Apart from beer and wine, there was a drinks dispenser from home full of lemonade, the same recipe from my book and used at our wedding. We had several glass bottles of water for guests to fill their cups up with too.

We set up a recycling bin for bottles and a small compost bin for any scraps too. 


Plates, cups and serving platters

We had regular plates for the adults and plastic plates for the kids, along with plastic drinking cups and wine glasses for the adults. As mentioned above I was trying to be cautious in a public area. I had the crockery plates from previous events on hand, so all I had to do was find the plastic kids plates and drinking cups. Luckily Savers had more than enough. Actually, I don't know if it is really lucky...goes to show just how much second hand plastic there already is. We've decided to hold onto these for future parties and loan out for friends and family to use. If you are in the Western Suburbs of Melbourne, feel free to get in touch should you like to borrow anything.

Extra serving platters and bowls were gathered from family and secondhand stores to. We used cotton napkins too. It was also a straw-free event but I did bring some of my metal ones from home just in case.

I will admit we are lucky to have storage space in our home to keep a lot of these party specific items. But we wouldn't hesitate to borrow everything instead of buy disposables. People are more helpful than we give them credit for so that's why I always encourage people to ask those around them to borrow and share. Otherwise buying from a secondhand store and returning is worth considering too as you can view it as a monetary donation while helping reduce waste.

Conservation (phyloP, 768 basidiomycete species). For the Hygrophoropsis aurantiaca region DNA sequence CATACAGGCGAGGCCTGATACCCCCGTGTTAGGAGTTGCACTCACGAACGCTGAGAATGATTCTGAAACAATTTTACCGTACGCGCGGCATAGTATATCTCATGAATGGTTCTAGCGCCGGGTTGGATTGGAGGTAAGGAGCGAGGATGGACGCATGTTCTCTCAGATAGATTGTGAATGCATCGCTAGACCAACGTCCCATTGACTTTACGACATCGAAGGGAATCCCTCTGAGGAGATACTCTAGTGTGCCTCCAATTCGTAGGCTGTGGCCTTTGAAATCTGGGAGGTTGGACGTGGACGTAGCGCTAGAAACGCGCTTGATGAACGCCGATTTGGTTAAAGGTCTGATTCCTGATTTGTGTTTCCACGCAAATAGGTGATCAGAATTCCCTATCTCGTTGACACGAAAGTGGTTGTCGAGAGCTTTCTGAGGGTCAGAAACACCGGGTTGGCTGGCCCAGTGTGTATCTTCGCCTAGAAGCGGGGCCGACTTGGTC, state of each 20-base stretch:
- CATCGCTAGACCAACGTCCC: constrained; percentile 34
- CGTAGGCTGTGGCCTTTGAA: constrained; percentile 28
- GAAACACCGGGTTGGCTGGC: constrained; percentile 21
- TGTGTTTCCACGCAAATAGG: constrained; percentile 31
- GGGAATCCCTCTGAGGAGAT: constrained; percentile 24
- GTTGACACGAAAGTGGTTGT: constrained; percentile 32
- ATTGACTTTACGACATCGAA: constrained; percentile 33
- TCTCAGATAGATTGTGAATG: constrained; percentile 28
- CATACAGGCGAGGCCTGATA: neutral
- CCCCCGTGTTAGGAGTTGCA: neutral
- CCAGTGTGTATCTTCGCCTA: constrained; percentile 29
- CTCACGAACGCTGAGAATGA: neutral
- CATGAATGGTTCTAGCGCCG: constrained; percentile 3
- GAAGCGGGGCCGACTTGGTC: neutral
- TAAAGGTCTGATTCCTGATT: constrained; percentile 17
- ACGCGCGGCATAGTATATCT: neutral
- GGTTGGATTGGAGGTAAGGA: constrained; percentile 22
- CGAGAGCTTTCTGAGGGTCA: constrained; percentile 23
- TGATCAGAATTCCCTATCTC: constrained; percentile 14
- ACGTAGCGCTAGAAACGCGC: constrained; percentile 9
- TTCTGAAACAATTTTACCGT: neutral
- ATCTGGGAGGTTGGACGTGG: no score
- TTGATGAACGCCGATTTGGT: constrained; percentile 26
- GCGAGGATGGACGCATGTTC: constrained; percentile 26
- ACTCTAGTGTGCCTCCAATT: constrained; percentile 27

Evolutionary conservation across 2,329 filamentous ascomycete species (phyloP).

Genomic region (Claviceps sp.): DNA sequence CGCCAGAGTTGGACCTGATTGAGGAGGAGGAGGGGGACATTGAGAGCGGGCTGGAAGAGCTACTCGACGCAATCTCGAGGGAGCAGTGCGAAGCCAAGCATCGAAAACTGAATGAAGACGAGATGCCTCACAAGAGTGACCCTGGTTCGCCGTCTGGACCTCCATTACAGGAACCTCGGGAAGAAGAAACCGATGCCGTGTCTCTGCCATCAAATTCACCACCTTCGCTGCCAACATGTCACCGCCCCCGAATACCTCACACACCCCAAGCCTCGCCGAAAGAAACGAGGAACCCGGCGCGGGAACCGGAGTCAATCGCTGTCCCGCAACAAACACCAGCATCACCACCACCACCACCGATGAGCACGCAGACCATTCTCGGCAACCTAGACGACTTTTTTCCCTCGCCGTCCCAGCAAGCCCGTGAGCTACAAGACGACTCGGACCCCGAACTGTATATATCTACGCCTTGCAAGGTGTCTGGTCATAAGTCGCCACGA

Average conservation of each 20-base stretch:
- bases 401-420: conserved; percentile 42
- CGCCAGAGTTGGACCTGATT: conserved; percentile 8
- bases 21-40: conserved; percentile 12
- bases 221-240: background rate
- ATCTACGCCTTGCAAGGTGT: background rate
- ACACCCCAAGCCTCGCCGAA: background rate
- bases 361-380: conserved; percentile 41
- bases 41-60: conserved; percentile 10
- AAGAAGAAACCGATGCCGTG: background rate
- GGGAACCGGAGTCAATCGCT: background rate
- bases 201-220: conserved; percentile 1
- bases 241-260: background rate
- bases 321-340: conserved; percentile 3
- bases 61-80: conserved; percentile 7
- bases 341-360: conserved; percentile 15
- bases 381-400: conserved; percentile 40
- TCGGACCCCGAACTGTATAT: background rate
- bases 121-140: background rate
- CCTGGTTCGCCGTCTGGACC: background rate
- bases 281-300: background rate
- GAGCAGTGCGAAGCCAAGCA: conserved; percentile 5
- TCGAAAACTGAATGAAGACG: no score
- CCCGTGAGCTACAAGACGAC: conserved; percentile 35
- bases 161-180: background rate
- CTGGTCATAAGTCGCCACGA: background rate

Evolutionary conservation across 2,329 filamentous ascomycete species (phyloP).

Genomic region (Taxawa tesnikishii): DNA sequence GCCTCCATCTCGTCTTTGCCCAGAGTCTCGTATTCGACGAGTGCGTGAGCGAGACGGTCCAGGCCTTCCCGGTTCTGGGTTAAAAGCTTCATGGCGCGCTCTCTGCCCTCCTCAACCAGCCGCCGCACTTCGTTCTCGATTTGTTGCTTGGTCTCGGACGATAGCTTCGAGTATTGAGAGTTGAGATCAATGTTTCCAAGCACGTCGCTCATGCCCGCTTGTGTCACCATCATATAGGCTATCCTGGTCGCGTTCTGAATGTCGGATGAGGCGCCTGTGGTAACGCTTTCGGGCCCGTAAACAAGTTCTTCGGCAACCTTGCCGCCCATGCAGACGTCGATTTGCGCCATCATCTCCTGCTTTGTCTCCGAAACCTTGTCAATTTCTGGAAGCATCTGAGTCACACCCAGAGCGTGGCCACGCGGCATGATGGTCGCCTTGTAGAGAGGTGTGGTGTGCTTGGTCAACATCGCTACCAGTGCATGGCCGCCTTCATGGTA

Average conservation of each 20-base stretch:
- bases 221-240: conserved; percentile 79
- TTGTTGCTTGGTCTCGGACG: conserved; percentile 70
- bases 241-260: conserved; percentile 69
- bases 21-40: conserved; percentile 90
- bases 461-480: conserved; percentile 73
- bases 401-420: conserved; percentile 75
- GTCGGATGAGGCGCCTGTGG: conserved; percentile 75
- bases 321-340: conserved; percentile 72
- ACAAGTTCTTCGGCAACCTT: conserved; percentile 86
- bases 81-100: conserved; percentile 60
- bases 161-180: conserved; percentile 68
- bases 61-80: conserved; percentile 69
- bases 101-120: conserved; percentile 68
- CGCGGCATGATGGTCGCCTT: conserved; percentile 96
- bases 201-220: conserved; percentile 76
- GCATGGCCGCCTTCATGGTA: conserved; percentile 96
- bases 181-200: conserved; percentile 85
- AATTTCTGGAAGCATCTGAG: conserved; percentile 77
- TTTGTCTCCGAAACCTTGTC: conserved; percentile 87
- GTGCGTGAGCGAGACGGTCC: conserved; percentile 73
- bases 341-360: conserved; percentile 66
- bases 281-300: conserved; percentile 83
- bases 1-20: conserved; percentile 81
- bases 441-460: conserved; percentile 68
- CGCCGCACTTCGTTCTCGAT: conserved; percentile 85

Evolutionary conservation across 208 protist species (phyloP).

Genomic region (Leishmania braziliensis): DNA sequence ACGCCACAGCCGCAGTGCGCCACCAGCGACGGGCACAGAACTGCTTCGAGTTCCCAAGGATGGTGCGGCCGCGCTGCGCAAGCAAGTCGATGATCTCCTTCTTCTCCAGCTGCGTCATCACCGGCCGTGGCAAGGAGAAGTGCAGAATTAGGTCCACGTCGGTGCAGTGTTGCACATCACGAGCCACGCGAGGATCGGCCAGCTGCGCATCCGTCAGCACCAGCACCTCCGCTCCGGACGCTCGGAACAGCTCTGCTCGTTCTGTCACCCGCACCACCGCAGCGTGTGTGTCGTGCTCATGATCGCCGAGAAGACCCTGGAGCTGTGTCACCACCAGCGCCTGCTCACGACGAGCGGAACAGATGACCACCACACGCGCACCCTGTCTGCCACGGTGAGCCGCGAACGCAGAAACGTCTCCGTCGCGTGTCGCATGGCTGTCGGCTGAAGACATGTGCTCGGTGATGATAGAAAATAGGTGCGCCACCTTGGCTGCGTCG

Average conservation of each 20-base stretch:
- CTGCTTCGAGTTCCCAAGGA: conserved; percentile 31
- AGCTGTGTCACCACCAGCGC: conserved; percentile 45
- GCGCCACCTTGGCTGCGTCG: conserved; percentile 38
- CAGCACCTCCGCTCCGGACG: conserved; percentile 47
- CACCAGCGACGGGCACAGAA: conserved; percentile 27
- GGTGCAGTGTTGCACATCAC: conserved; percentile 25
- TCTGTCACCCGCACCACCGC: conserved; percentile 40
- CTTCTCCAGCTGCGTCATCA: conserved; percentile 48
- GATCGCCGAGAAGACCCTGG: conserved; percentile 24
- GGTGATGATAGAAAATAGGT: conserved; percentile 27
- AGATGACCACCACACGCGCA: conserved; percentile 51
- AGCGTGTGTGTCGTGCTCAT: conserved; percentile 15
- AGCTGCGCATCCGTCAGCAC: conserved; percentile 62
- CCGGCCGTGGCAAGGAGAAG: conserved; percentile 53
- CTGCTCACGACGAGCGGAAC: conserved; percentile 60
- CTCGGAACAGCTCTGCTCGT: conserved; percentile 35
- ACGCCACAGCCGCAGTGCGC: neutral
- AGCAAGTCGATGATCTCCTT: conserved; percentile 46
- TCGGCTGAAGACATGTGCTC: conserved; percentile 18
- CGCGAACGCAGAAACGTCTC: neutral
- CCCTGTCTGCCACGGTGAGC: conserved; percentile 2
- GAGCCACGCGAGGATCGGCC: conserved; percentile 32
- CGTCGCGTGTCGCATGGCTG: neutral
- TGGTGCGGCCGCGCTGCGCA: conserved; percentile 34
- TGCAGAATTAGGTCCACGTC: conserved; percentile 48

In my book I break down how I plan for parties to help reduce relying on disposables through to planning the food to be bought and cooked. Using a piece of paper, usually a scrap of paper from The Builders invoices, i'll draw a line creating two columns. The first column lists each dish to be served, with second column used to work out how many plates or serving platters I need. This helps me work out if I need to borrow or buy extra, and whatever is needed will go onto my shopping list.

Related blog posts: My newborn essentials list and Baby shower gift ideas and Our Zero Waste Wedding



The day of the party was VERY windy and it turned out the pirate ship was located in the windiest spot along the river. The linen table cloths, bunting and fun pirate decorations I had collected stayed in the car. We had a hard enough time stopping the wind from blowing the food away! It was a calamity but I can laugh now at all the effort I put into decorations for them to not be seen. At least for this birthday. When you have a party outdoors everything is at mercy of mother nature.